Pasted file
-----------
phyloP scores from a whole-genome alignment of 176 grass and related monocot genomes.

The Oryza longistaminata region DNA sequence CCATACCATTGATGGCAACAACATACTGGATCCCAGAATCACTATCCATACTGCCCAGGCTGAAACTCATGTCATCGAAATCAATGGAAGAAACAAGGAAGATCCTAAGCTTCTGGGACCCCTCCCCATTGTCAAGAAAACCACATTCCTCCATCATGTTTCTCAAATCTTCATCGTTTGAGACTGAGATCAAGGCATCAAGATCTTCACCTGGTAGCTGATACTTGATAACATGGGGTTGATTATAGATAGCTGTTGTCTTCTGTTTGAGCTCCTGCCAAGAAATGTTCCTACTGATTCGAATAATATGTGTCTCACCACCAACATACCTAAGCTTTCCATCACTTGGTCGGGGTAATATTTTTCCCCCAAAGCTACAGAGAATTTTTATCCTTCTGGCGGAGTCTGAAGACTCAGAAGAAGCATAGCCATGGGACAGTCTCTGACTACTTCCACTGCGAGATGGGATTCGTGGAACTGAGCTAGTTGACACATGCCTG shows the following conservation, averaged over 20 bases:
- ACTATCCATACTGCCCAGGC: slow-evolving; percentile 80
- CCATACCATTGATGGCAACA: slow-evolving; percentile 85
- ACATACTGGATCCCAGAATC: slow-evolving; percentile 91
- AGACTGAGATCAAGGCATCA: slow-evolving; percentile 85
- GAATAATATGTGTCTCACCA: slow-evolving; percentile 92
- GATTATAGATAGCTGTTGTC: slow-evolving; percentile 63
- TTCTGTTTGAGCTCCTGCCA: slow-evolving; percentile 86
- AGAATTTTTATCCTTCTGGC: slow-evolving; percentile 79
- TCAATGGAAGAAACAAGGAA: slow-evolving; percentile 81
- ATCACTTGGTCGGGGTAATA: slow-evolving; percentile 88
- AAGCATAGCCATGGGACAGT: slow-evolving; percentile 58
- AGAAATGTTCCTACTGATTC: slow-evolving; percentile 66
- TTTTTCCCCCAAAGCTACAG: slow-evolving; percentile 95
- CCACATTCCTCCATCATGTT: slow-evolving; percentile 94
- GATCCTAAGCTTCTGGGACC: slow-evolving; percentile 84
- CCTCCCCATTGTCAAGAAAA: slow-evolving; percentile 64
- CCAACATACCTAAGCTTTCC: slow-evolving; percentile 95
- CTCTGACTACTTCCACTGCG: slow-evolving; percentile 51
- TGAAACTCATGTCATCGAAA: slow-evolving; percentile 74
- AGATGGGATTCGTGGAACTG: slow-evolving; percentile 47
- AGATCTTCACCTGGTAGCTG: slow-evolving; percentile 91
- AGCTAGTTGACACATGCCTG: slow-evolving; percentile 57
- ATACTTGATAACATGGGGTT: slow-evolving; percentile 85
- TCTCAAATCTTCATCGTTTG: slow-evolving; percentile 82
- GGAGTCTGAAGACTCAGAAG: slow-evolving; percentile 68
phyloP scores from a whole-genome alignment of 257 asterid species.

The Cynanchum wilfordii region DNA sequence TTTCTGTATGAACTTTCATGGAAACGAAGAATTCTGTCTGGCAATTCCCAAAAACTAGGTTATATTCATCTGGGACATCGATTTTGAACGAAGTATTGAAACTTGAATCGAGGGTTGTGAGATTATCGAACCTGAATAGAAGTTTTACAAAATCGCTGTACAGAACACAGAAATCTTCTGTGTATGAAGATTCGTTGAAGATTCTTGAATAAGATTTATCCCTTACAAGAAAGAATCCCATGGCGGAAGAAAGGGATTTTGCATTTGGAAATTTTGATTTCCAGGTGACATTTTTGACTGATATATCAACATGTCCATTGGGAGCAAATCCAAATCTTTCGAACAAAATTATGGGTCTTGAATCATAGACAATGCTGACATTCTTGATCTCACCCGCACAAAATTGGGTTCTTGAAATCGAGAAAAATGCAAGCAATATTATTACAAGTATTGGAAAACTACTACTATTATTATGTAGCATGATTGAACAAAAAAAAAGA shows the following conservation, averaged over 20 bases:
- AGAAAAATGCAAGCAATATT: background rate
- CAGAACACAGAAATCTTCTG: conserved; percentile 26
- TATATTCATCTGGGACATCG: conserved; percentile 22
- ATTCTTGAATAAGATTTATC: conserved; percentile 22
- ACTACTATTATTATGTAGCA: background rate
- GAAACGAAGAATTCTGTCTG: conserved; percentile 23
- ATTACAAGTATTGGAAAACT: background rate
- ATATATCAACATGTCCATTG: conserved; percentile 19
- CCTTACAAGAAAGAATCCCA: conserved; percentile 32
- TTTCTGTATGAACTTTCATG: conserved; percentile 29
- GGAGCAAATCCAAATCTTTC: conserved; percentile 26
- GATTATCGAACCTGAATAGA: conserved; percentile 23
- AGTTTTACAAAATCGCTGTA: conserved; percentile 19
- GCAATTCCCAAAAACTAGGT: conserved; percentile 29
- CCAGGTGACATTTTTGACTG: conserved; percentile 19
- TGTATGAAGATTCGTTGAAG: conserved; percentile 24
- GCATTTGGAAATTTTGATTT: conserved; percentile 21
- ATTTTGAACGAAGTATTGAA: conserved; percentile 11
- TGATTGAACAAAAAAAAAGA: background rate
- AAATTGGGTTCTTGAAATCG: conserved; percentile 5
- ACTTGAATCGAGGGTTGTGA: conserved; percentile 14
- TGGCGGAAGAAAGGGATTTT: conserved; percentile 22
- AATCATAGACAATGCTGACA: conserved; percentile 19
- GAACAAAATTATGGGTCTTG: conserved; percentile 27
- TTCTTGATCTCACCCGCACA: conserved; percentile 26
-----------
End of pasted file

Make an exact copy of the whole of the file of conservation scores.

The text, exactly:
phyloP scores from a whole-genome alignment of 176 grass and related monocot genomes.

The Oryza longistaminata region DNA sequence CCATACCATTGATGGCAACAACATACTGGATCCCAGAATCACTATCCATACTGCCCAGGCTGAAACTCATGTCATCGAAATCAATGGAAGAAACAAGGAAGATCCTAAGCTTCTGGGACCCCTCCCCATTGTCAAGAAAACCACATTCCTCCATCATGTTTCTCAAATCTTCATCGTTTGAGACTGAGATCAAGGCATCAAGATCTTCACCTGGTAGCTGATACTTGATAACATGGGGTTGATTATAGATAGCTGTTGTCTTCTGTTTGAGCTCCTGCCAAGAAATGTTCCTACTGATTCGAATAATATGTGTCTCACCACCAACATACCTAAGCTTTCCATCACTTGGTCGGGGTAATATTTTTCCCCCAAAGCTACAGAGAATTTTTATCCTTCTGGCGGAGTCTGAAGACTCAGAAGAAGCATAGCCATGGGACAGTCTCTGACTACTTCCACTGCGAGATGGGATTCGTGGAACTGAGCTAGTTGACACATGCCTG shows the following conservation, averaged over 20 bases:
- ACTATCCATACTGCCCAGGC: slow-evolving; percentile 80
- CCATACCATTGATGGCAACA: slow-evolving; percentile 85
- ACATACTGGATCCCAGAATC: slow-evolving; percentile 91
- AGACTGAGATCAAGGCATCA: slow-evolving; percentile 85
- GAATAATATGTGTCTCACCA: slow-evolving; percentile 92
- GATTATAGATAGCTGTTGTC: slow-evolving; percentile 63
- TTCTGTTTGAGCTCCTGCCA: slow-evolving; percentile 86
- AGAATTTTTATCCTTCTGGC: slow-evolving; percentile 79
- TCAATGGAAGAAACAAGGAA: slow-evolving; percentile 81
- ATCACTTGGTCGGGGTAATA: slow-evolving; percentile 88
- AAGCATAGCCATGGGACAGT: slow-evolving; percentile 58
- AGAAATGTTCCTACTGATTC: slow-evolving; percentile 66
- TTTTTCCCCCAAAGCTACAG: slow-evolving; percentile 95
- CCACATTCCTCCATCATGTT: slow-evolving; percentile 94
- GATCCTAAGCTTCTGGGACC: slow-evolving; percentile 84
- CCTCCCCATTGTCAAGAAAA: slow-evolving; percentile 64
- CCAACATACCTAAGCTTTCC: slow-evolving; percentile 95
- CTCTGACTACTTCCACTGCG: slow-evolving; percentile 51
- TGAAACTCATGTCATCGAAA: slow-evolving; percentile 74
- AGATGGGATTCGTGGAACTG: slow-evolving; percentile 47
- AGATCTTCACCTGGTAGCTG: slow-evolving; percentile 91
- AGCTAGTTGACACATGCCTG: slow-evolving; percentile 57
- ATACTTGATAACATGGGGTT: slow-evolving; percentile 85
- TCTCAAATCTTCATCGTTTG: slow-evolving; percentile 82
- GGAGTCTGAAGACTCAGAAG: slow-evolving; percentile 68
phyloP scores from a whole-genome alignment of 257 asterid species.

The Cynanchum wilfordii region DNA sequence TTTCTGTATGAACTTTCATGGAAACGAAGAATTCTGTCTGGCAATTCCCAAAAACTAGGTTATATTCATCTGGGACATCGATTTTGAACGAAGTATTGAAACTTGAATCGAGGGTTGTGAGATTATCGAACCTGAATAGAAGTTTTACAAAATCGCTGTACAGAACACAGAAATCTTCTGTGTATGAAGATTCGTTGAAGATTCTTGAATAAGATTTATCCCTTACAAGAAAGAATCCCATGGCGGAAGAAAGGGATTTTGCATTTGGAAATTTTGATTTCCAGGTGACATTTTTGACTGATATATCAACATGTCCATTGGGAGCAAATCCAAATCTTTCGAACAAAATTATGGGTCTTGAATCATAGACAATGCTGACATTCTTGATCTCACCCGCACAAAATTGGGTTCTTGAAATCGAGAAAAATGCAAGCAATATTATTACAAGTATTGGAAAACTACTACTATTATTATGTAGCATGATTGAACAAAAAAAAAGA shows the following conservation, averaged over 20 bases:
- AGAAAAATGCAAGCAATATT: background rate
- CAGAACACAGAAATCTTCTG: conserved; percentile 26
- TATATTCATCTGGGACATCG: conserved; percentile 22
- ATTCTTGAATAAGATTTATC: conserved; percentile 22
- ACTACTATTATTATGTAGCA: background rate
- GAAACGAAGAATTCTGTCTG: conserved; percentile 23
- ATTACAAGTATTGGAAAACT: background rate
- ATATATCAACATGTCCATTG: conserved; percentile 19
- CCTTACAAGAAAGAATCCCA: conserved; percentile 32
- TTTCTGTATGAACTTTCATG: conserved; percentile 29
- GGAGCAAATCCAAATCTTTC: conserved; percentile 26
- GATTATCGAACCTGAATAGA: conserved; percentile 23
- AGTTTTACAAAATCGCTGTA: conserved; percentile 19
- GCAATTCCCAAAAACTAGGT: conserved; percentile 29
- CCAGGTGACATTTTTGACTG: conserved; percentile 19
- TGTATGAAGATTCGTTGAAG: conserved; percentile 24
- GCATTTGGAAATTTTGATTT: conserved; percentile 21
- ATTTTGAACGAAGTATTGAA: conserved; percentile 11
- TGATTGAACAAAAAAAAAGA: background rate
- AAATTGGGTTCTTGAAATCG: conserved; percentile 5
- ACTTGAATCGAGGGTTGTGA: conserved; percentile 14
- TGGCGGAAGAAAGGGATTTT: conserved; percentile 22
- AATCATAGACAATGCTGACA: conserved; percentile 19
- GAACAAAATTATGGGTCTTG: conserved; percentile 27
- TTCTTGATCTCACCCGCACA: conserved; percentile 26